Title:
Selective narrative data base, system, and method
Kind Code:
A1


Abstract:
A system for the selection and subsequent receipt of audio signals over a common carrier such as the Internet or a telephone line by a user. The audio signals are those of a short story or other type of a narrative and may be received in real time and listened to while being received, or they may be compressed, as desired. Various methods whereby the user can subscribe to the system are disclosed. Apparatus disposed at the location of the user allows for the receipt and subsequent listening of the narrative. A transceiver and figurine which are adapted to respectively transmit and receive the audio signal, are provided. The audio signal file is transmitted by the transceiver to the figurine, which receives it and which is also adapted to enunciate the narrative for listening, such as to a child in a crib.



Inventors:
Papsco, Dulcie Elizabeth (Forestville, CA, US)
Application Number:
09/884693
Publication Date:
12/19/2002
Filing Date:
06/19/2001
Assignee:
PAPSCO DULCIE ELIZABETH
Primary Class:
Other Classes:
709/247
International Classes:
H04L12/14; H04L29/06; H04M3/493; H04M11/08; (IPC1-7): G06F15/16
View Patent Images:
Related US Applications:



Primary Examiner:
OSMAN, RAMY M
Attorney, Agent or Firm:
David L Garrison (SEATTLE, WA, US)
Claims:

What is claimed is:



1. A selective narrative data base and system, comprising: (a) means for providing access to a common carrier, said common carrier adapted to transmit a file of audio signals from a first location to a second location; (b) a server connected to said common carrier at said first location; (c) a data base connected to said server, said data base including said file of audio signals and wherein said file of audio signals is sufficient to encode a narrative; and (d) means for transmitting said file of audio signals through said common carrier to a user disposed at said second location.

2. The selective narrative data base and system of claim 1 wherein said common carrier includes a telephone line.

3. The selective narrative data base and system of claim 1 wherein said common carrier includes an Intenet.

4. The selective narrative data base and system of claim 1 wherein said data base includes a plurality of said files, each of said plurality of files including a compilation of audio signals sufficient to encode a different narrative.

5. The selective narrative data base and system of claim 1 wherein said file includes a short story.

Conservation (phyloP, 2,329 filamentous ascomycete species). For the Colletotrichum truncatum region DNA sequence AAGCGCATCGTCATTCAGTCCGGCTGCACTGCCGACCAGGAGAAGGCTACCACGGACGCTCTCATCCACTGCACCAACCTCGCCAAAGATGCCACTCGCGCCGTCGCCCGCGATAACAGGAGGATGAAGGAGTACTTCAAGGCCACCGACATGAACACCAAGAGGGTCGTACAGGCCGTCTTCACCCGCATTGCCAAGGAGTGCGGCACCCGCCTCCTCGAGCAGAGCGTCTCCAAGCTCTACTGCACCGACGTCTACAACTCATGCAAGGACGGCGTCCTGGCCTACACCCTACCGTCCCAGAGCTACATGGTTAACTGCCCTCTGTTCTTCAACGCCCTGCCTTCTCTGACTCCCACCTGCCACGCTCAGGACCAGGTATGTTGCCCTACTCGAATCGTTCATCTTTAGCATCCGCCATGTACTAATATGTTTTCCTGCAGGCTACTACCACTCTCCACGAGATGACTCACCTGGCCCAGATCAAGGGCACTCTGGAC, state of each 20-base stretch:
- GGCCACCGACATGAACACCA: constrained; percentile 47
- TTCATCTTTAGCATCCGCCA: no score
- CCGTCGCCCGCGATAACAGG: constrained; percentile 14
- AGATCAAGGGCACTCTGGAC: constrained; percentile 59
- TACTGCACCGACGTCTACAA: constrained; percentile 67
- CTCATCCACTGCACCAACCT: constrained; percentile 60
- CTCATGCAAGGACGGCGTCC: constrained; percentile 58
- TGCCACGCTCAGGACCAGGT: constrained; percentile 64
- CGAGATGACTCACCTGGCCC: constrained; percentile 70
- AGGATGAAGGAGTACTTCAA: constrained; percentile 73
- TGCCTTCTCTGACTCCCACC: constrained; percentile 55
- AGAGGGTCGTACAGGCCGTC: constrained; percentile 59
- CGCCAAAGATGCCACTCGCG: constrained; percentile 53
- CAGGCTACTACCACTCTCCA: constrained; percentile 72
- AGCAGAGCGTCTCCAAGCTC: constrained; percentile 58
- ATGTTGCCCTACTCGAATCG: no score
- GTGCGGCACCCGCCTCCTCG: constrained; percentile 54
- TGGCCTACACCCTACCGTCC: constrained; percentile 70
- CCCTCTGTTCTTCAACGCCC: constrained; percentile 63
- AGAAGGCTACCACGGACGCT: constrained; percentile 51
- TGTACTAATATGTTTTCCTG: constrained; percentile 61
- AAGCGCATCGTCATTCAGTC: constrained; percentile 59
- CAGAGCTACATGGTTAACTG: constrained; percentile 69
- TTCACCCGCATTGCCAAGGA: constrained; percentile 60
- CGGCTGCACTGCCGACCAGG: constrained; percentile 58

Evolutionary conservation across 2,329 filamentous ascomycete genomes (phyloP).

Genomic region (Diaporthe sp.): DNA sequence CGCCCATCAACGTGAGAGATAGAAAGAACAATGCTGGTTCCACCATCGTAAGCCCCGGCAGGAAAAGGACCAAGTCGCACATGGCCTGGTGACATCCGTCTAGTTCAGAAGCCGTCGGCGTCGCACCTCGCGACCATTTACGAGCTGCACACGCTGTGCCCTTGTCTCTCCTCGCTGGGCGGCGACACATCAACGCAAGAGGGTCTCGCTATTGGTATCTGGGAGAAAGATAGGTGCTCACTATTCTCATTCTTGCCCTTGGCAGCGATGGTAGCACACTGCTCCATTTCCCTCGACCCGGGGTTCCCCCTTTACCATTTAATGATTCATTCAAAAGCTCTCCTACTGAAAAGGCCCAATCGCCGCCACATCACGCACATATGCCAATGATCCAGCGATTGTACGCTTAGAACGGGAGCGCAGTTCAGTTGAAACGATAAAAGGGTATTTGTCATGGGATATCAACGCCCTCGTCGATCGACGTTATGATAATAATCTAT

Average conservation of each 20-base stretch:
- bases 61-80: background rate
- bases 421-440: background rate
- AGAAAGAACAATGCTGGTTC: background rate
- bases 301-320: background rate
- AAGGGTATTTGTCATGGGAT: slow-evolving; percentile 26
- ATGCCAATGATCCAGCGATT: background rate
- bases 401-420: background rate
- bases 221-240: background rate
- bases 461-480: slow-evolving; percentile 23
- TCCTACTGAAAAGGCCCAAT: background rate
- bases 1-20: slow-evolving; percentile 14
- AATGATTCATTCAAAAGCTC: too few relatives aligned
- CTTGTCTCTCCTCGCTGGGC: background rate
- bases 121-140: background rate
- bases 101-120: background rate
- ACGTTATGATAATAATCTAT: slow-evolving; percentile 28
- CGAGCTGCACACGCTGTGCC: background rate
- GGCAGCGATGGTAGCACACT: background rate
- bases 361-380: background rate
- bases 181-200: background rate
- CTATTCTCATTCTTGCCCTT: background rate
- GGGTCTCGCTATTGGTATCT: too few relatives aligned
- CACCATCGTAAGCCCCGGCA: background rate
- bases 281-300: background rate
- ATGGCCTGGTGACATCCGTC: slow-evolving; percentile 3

6. The selective narrative data base and system of claim 1 wherein said means for transmitting said file of audio signals through said common carrier to a user disposed at said second location includes means for providing said user with said file in real time.

7. The selective narrative data base and system of claim 1 wherein said means for transmitting said file of audio signals through said common carrier to a user disposed at said second location includes means for providing said user with said file in a compressed format that requires less time than is required to listen to said narrative.

8. The selective narrative data base and system of claim 1 including means for subscribing wherein authorization to obtain access to said file is denied to said user until said user has complied with said means for subscribing.

9. The selective narrative data base and system of claim 8 wherein said means for subscribing includes a monthly subscription.

10. The selective narrative data base and system of claim 8 wherein said means for subscribing includes a subscription for a time interval that is other than monthly.

11. The selective narrative data base and system of claim 8 wherein said means for subscribing includes paying for each access to said system.

12. The selective narrative data base and system of claim 8 wherein said means for subscribing includes means for paying for the amount of time said access to said system is provided.

13. The selective narrative data base and system of claim 12 wherein said means for paying includes providing access via a telephone number that includes a charge that is made for each unit of elapsed time and wherein the elapsed time accrues whenever said user is connected to said server.

14. The selective narrative data base and system of claim 1 including means for receiving said file of audio signals at said second location.

15. The selective narrative data base and system of claim 14 wherein said means for receiving includes a transceiver.

16. The selective narrative data base and system of claim 15 wherein said transceiver is adapted to transmit said file of audio signals to a third location.

17. The selective narrative data base and system of claim 16 wherein said third location includes means for receiving said transmitted file of audio signals said transceiver and including means for converting said transmitted file into a format adapted for listening to said narrative.

18. The selective narrative data base and system of claim 17 wherein said third location is disposed in a figurine.

19. The selective narrative data base and system of claim 18 wherein said figurine includes a stuffed figurine.